Canned Madness drives to success


Canned Madness— oftentimes the instigator of excitement and competition between all first period classes at PHS.

Leadership adviser Jamie Mooring explains some of the background surrounding Canned Madness.

“We used to do Canned Madness around Thanksgiving but what we heard back from the food banks was that they were filled with food on Thanksgiving because every school does a food drive around that time. The food banks are what made us move the food drive to the spring because their response was that they were run dry by March and they needed some replenishment,” Mooring said.

Mooring states that Canned Madness benefits students at PHS whose families may not be able to afford enough food.

“When HOSA decided that they were going to put together a food bank for our school, Canned Madness seemed like a natural thing for [Leadership] to do. It is just really cool that everything that the kids donate stays in the Viking Family. It is great to help out the community but it is really amazing that the food stays here at the high school and we stock our own pantry so that kids and their families can get in there if they need to,” Mooring said.

According to senior Canned Madness leader Levi Woolley, the point value of certain items are based off of the higher or lower demand for those items in the food pantry.

“HOSA determines what [Leadership] values at the highest on our point scale and what they need is what we value at the highest number of points. Things like peanut butter, shampoo and conditioner are rated higher on our point scale so that the big teams like Matt White and [Eric] Ryan will bring those things in and try and get the most points possible,” Woolley said. “We just try to collect as much of those items for the kids and the food pantry as possible, because they need them a lot more.”

Aside from collecting food, Woolley reveals that Canned Madness also collects several other necessities.

“The drive also collects toiletries and things like Kleenex, shampoo, bars of soap, deodorant and it all goes right back to the kids through HOSA. HOSA collects everything and gives things out to kids based on what they need,” Woolley said.

However, according to Mooring, Canned Madness has not always been as successful as it is now and several other strategies were used before in order to try and motivate more students to bring in food.

“I have been advising [Leadership] for 12 years now and we always have had a hard time getting students and teachers involved. We knew it needed to be a competition in something. For a couple of years we partnered with the Business and Marketing classes and had them market the food drive and then we would run the drive,” Mooring said. “That worked a little bit but we were at a Leadership conference when we got the Canned Madness idea from another school and some of the students brought the idea back and wanted to try and to see if it might work.”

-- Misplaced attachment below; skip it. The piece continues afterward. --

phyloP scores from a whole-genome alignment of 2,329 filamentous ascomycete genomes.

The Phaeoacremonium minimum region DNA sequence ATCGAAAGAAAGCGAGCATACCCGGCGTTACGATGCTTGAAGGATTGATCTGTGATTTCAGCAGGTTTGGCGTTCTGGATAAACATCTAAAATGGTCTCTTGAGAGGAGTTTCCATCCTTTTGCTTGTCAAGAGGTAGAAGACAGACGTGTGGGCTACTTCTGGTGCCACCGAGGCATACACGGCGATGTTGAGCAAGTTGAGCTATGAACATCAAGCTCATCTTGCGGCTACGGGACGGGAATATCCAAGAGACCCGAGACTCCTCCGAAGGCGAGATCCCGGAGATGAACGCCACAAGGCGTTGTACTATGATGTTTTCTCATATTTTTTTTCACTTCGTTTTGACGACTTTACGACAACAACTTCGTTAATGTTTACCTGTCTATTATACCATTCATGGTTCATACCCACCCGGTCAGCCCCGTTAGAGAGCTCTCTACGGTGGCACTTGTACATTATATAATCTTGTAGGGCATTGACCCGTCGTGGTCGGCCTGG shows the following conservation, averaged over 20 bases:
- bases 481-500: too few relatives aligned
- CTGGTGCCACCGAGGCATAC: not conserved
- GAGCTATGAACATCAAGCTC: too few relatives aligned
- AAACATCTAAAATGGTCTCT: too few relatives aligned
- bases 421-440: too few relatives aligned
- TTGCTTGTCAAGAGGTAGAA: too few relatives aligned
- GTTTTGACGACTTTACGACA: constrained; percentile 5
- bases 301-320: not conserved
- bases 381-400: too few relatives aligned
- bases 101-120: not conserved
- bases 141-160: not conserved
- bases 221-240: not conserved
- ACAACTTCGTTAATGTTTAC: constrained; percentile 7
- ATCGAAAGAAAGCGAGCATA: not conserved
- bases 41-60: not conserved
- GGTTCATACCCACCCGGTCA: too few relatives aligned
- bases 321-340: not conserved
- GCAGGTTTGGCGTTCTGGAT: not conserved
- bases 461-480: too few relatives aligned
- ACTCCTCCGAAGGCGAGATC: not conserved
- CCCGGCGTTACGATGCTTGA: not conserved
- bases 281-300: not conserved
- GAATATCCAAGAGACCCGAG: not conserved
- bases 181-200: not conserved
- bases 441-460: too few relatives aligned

Mooring states that the competition part of Canned Madness has helped to facilitate excitement around the school.

“For whatever reason, Canned Madness has really taken off and teachers buy into it, students buy into it. Canned Madness did exactly what we hoped it would do, which is to kind of give an incentive to participate in the drive,” Mooring said.

In order to keep the competition organized, Woolley states that Leadership uses a bracket to separate first period classes into equal numbered teams.

“We make the huge bracket out in the main hall just to have a visual for all the teachers and the students to see what is going on. We organize the teams by the number of students in each first period class and try to set up each class with the same number of students per team,” Woolley said. “In addition to trying to keep each team equal, we also try to keep the big powerhouse teams away from each other. So it is a bracket but it may change a little bit over time if it benefits the food pantry more.”

Mooring reveals that a large part of the success of Canned Madness is due to teacher involvement.

“I do not think that the success of Canned Madness is anything that Leadership does. I really think it is the buy-in of the teachers. Every year we have a handful of teachers who really promote the food drive and really make it a competition. The winning teacher is going to get a breakfast party and that is really an afterthought now,” Mooring said.

According to Woolley, the competitive aspect of Canned Madness is what sets it apart from other fundraisers.

“I love the competition part of Canned Madness. I love seeing classes get excited about it and trying to bring in as much food as possible and seeing how excited kids get to see if they are going onto the next round or to see if they won or if they lost. I think Canned Madness is just a really cool process and it generates more excitement in the school even more than just a normal fundraiser,” Woolley said.

Although the competition has fueled excitement and higher levels of student participation within the drive, Mooring says that the true meaning and purpose of Canned Madness lies in its service to the community.

“If you were to talk to the teachers who are consistently in the competition until the end, they will say that the heart of it is that our school will benefit from Canned Madness. Kids do not realize that there are some kids who sit next to them in class who visit the food pantry every day,” Mooring said. “I think that those teachers put on a big show because they know that that is what the kids buy into but if you ask any of the teachers, at the heart of it is that they know it is a really good cause. That is really amazing and it is getting kids motivated to give to their own community.”